Toward a Critical Interactionist Approach to Emotion-As-Practice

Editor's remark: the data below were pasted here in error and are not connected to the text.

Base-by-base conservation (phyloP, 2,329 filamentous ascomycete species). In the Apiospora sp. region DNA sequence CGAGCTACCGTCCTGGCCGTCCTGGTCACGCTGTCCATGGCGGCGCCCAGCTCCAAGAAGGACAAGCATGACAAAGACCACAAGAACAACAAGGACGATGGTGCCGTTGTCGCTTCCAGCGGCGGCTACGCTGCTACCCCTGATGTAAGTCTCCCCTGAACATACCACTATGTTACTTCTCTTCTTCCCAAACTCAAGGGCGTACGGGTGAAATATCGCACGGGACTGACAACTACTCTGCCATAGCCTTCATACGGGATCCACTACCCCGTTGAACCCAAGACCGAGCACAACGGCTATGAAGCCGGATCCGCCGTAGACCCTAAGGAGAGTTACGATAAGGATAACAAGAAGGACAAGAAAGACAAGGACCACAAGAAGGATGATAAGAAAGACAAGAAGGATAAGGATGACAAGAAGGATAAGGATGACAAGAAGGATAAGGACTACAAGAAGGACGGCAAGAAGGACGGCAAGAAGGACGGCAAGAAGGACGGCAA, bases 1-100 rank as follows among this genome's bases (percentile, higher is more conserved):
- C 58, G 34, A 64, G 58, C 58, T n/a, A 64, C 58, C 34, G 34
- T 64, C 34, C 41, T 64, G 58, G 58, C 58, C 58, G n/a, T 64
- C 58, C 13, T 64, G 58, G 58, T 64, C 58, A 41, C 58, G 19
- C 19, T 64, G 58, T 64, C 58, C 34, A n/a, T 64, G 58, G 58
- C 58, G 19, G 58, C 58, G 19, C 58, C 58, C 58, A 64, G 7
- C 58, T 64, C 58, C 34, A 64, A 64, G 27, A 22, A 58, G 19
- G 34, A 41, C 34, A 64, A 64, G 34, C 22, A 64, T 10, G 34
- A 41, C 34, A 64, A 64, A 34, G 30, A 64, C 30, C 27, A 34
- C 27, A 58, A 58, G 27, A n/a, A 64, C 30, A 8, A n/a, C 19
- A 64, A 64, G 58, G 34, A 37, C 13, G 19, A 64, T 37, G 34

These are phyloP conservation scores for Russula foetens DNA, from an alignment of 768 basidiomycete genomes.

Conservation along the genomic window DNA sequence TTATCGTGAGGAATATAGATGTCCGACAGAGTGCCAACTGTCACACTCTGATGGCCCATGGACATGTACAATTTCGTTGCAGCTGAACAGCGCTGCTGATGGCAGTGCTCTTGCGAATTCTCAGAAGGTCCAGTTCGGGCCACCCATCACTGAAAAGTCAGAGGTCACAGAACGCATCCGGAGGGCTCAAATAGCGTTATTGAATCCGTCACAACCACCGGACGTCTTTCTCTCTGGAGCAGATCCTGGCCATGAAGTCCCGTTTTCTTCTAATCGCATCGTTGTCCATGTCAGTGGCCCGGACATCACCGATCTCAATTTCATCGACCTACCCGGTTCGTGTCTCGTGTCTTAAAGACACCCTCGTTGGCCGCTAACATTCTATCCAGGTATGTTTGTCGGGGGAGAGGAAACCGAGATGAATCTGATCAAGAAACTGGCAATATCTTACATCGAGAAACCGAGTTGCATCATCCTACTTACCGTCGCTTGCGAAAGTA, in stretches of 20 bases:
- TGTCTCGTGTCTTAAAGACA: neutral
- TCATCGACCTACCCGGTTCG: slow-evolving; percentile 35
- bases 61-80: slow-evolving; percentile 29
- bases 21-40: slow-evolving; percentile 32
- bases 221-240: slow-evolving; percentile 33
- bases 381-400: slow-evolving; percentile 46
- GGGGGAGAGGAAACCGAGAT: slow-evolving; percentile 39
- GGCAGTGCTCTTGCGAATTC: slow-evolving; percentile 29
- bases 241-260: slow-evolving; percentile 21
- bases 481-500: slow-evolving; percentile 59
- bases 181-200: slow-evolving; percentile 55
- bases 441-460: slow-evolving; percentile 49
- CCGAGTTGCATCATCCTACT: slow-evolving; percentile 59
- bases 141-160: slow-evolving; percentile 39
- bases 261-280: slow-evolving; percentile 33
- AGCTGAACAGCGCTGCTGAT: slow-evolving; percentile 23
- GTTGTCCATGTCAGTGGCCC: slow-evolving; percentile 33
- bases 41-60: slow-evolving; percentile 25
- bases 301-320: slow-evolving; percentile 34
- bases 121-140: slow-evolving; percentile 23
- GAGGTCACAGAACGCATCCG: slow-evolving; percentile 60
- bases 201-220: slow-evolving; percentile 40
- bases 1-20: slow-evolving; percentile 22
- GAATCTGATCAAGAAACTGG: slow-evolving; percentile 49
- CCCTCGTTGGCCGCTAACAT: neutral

Following their call, this article aims to develop an emotion-as-practice perspective that transcends underlying dichotomies within social theory, synthesizes previous theoretical approaches within the sociology of emotion, and makes the study of emotion more applicable to various facets of the sociological endeavor, including the role of emotion in perpetuating social inequalities. We draw on the work of Pierre Bourdieu to theorize emotion as the non-conscious (potentially conscious or unconscious) modes of engagement/being that infuse and emerge from structural conditions, social interactions, and internalized dispositions. Feelings exist in tandem with information. As the line between reason and emotion is blurred, both infuse each other. Applying this conceptualization to healthcare—an area of general sociological concern, we flesh out a critical interactionist approach to emotion-as-practice using data drawn from 48 nurse diaries. Our findings push for a new conception of emotion as structured, as well as fluidly absorbed, channeled, and transformed into other emotions, cognitions, and actions within every day social practice.